Whenever levy is made without waiting the 10-day period after notice and demand required by IRC § 6331(a), public notice of sale of the property seized shall not be made within such 10-day period unless IRC § 6336 (relating to the sale of perishable goods) applies. See IRC § 6335(b). See also IRM 220.127.116.11, IRM 18.104.22.168, and IRM 22.214.171.124 for more information regarding the seizure and sale of perishable goods.
If the Area Director determines that any property seized is liable to perish or become greatly reduced in price or value by keeping, or that such property cannot be kept without great expense, the IRS may return such property to the owner upon his/her payment of the appraised value of the property or the posting of an acceptable bond or if the owner neither pays the appraised value or posts a bond, the IRS shall make public sale as soon as practicable after the seizure. See IRC § 6336; Church of Hakeem, Inc. v. United States, 1979 WL 1475 (N.D. Cal. 1979) (yacht ordered sold where expenses of conservation and maintenance would greatly reduce net proceeds if sale delayed). But see , Galusha v. Commissioner, 95 T.C. 218 (1990) (IRS did not prove expenses would greatly reduce net proceeds if sale delayed).
In the case of a jeopardy assessment of income, estate or gift tax under IRC § 6861, property levied upon and seized may not be sold until expiration of the period within which the taxpayer may petition the Tax Court for a redetermination of the assessment, or until the Tax Court decision becomes final. See IRC § 6863(b). The property may still be sold if:
the taxpayer consents,
a determination is made that expenses of conserving and maintaining the property will greatly reduce the net proceeds, or
the goods are perishable.
Remember that the provisions of IRC § 6863(b), addressing petitions to the Tax Court, are conditions precedent to the sale of seized property that must be complied with to remove any taint of illegality from the sale
For jeopardy assessments and seizures made under IRC § 6862, where there is no Tax Court review, a different stay provision applies. IRC § 6863(c) stays the sale of seized property until the district court’s determination under IRC § 7429 becomes final.
The Territory Manager has the authority to approve a jeopardy levy. Written approval by the Chief Counsel or his or her delegate is also required. See discussion beginning at IRM 126.96.36.199(3), above.
See IRM 5.11.3, Jeopardy Levy without a Jeopardy Assessment, for procedures for issuing a jeopardy levy without a jeopardy or termination assessment.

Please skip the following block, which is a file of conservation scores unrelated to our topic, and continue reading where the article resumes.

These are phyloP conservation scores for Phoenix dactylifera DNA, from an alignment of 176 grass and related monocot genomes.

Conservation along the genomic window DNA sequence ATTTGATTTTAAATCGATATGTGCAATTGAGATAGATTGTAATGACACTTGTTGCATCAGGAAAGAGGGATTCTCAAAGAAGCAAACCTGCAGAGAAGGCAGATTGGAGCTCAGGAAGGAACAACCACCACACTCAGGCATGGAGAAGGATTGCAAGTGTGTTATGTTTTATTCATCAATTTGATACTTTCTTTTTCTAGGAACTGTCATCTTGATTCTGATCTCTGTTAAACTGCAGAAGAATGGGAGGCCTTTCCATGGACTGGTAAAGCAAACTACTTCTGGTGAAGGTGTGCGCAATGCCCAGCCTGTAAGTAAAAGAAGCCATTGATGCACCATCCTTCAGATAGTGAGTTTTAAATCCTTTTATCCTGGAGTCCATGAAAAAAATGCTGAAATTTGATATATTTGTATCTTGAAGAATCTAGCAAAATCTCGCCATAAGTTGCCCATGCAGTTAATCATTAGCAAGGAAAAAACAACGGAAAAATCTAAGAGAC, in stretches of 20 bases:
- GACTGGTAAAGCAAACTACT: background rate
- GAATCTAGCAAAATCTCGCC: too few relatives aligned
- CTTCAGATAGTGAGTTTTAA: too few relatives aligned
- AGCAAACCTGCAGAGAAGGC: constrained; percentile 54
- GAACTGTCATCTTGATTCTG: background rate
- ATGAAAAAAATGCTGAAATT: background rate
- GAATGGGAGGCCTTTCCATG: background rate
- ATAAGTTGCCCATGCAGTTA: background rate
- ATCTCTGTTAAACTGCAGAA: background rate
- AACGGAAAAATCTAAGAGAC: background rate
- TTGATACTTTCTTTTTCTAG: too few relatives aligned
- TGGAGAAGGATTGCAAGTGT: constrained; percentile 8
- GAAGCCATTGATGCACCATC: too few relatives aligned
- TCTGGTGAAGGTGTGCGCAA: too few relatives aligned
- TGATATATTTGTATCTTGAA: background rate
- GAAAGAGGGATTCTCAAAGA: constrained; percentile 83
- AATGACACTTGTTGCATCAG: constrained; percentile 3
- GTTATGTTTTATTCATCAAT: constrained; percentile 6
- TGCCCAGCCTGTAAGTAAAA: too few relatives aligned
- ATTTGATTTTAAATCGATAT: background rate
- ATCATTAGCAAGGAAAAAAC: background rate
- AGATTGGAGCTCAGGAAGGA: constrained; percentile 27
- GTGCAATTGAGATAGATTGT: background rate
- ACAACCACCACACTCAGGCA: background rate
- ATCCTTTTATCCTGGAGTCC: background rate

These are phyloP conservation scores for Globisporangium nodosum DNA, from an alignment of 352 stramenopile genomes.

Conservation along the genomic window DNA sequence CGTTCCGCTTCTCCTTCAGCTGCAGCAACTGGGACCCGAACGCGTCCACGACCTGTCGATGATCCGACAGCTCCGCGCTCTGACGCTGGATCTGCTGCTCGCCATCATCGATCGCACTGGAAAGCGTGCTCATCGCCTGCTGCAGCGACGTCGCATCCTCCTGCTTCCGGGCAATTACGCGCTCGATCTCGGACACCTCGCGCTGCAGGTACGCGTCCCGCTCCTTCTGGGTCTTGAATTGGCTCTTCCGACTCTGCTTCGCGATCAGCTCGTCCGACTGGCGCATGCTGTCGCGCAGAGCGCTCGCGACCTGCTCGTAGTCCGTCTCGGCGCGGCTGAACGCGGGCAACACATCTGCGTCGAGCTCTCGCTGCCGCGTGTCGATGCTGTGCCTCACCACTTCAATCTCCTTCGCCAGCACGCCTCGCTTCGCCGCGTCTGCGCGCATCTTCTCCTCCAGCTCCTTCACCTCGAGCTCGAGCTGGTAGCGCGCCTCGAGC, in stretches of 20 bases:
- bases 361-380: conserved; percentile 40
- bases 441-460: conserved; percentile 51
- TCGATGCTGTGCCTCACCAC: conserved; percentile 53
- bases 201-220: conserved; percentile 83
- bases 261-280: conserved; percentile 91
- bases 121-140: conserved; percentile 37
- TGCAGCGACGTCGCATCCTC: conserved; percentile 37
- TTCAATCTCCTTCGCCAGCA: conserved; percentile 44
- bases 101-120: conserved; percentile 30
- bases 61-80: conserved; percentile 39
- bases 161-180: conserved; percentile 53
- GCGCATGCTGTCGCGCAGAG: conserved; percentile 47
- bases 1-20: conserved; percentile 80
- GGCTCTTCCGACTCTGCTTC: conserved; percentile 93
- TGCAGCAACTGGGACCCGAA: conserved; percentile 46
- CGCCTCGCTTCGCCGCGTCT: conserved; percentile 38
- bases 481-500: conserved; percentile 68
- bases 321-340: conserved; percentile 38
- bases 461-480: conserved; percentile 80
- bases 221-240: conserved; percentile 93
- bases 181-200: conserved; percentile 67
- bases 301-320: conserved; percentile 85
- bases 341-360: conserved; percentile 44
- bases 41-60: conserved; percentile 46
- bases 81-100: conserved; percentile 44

IRC § 7429(a)(1) requires that within five days after the jeopardy assessment or levy is made, the IRS must send the taxpayer a written statement of the information relied on in making the assessment or levy. The notice must state the specific facts and reasons (not mere conclusions) relied on by the IRS; if the notice states merely conclusions, the assessment or levy may be held invalid.
Within 30 days after the written statement is furnished (or 30 days after the five-day period expires), the taxpayer may ask for administrative review. This request requires the IRS to determine whether making the assessment or levy was reasonable and whether the amount assessed was appropriate under the circumstances. The request by the taxpayer for administrative review is a prerequisite to judicial review.
The taxpayer may seek judicial review within 90 days after the earlier of the date the IRS notifies the taxpayer of the administrative determination or 90 days following the 16th day after the taxpayer requests administrative review. Normally the proper forum for review is the United States District Court, but the Tax Court has concurrent jurisdiction where a Tax Court petition was filed prior to assessment or levy and one or more of the taxable periods before the Tax Court is covered by the jeopardy assessment. See IRC §§ 7429(b)(1) and (2).
The court’s review is limited to the reasonableness of the assessment or levy and the appropriateness of the amount. The court has 20 days to make its determination. However, the taxpayer, on reasonable grounds, may request an extension of up to 40 days. See IRC §§ 7429(b)(3) and 7429(c).
The court’s determination is final and not subject to appeal or review by any court. See IRC § 7429(f). However, it is the IRS position that if the court’s decision is based on some ground other than the reasonableness of the assessment or levy and the appropriateness of the amount assessed, it is reviewable by an appellate court. See Thermtron Products, Inc. v. Hermansdorfer, 423 US 336 (1976); see also Meadows v. United States, 665 F.2d 1009 (11th Cir. 1982).